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Here are the top life skills health executives wish they would have been taught in school.
"Engage frequently with patients and their families." That's the best advice Ellen Feinstein, RD, MHA, FACHE, vice president, cancer services, UChicago Medicine, has learned from her colleagues.
"As we make daily strategic and operational decisions that have the potential to impact [patients and their families'] experience while in our care, I've learned to ask for their perspective, to ensure that we're always guided to answer the most important question: 'What is in the best interest of the patient?'" she says.
What follows is more advice from healthcare executives that they wish they would have learned in school.
Pursue continuous learning opportunities.
Always take the opportunity to enhance your self-education-including "stepping outside your 'comfort zone,'" recommends Louis G. Jenis, MD, MHCDS, senior vice president and chief medical and innovation officer, Newton-Wellesley Hospital, a suburban hospital that's part of Boston's Partners HealthCare.
Seek out supporters and coaches.
"For people early in their careers, it's important to focus less on a position’s pay or industry, but whether you will have a strong supporter or coach within the organization," says Philip Kaufman, MHCDS, chief operations officer, UnitedHealthcare Employer and Individual, a unit of Minnetonka, Minnesota-based UnitedHealth Group, Inc.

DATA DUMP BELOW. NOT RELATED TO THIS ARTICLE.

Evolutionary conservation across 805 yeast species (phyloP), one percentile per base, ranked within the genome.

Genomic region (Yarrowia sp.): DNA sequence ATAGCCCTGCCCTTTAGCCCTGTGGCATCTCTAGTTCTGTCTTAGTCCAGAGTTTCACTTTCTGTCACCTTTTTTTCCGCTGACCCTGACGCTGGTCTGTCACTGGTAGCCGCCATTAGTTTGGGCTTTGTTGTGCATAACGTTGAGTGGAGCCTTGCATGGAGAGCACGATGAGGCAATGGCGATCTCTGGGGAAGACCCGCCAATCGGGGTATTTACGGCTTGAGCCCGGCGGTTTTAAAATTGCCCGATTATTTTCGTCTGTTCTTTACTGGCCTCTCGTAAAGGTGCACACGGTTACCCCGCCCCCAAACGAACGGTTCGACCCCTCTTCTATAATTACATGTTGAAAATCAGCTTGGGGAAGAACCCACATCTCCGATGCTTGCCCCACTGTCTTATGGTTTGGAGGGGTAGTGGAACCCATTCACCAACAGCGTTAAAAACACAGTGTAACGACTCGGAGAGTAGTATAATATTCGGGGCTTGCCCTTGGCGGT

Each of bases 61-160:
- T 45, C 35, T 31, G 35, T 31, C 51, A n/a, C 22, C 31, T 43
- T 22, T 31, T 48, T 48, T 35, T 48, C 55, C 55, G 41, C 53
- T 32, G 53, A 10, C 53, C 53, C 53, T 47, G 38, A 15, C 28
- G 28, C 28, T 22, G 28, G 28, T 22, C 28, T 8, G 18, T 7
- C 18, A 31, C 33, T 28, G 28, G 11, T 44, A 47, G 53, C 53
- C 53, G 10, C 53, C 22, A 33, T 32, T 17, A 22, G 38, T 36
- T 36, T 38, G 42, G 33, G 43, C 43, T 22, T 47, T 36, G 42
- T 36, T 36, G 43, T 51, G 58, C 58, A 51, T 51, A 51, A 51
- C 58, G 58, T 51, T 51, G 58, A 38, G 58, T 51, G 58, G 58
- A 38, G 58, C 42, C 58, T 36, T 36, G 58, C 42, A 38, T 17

"Any job worth taking requires a great teacher, usually one with whom you can really connect with. In my experience, organizational advancement follows that formula more closely than any other factor," he says.
Understand the complexities and challenges faced by colleagues.
“Because of their focus on caring for patients, physicians can have ‘blind spots’ regarding how complex healthcare delivery is for their colleagues," says Adam Levy, MD, vice chair of network and strategic planning, Children's Hospital at Montefiore, which is part of the Bronx, New York-based Montefiore Health System.
"Especially as a physician leader, it's vital to appreciate what makes everyone else’s job difficult-and rewarding, for that matter. It can be easy to comment on inefficiencies and imperfections in our practice settings, but solutions are derived from understanding what others face in their day-to-day responsibilities," adds Levy, who says he didn't gain this insight until years after medical school.
Write down stories that have impact.
"Looking back, I wish someone had told me to be diligent about taking a little bit of time to write down the stories that had an impact on me," says Nancy W. Gaden, DNP, RN, NEA-BC, senior vice president and chief nursing officer, Boston Medical Center.
Aine Cryts is a writer based in Boston.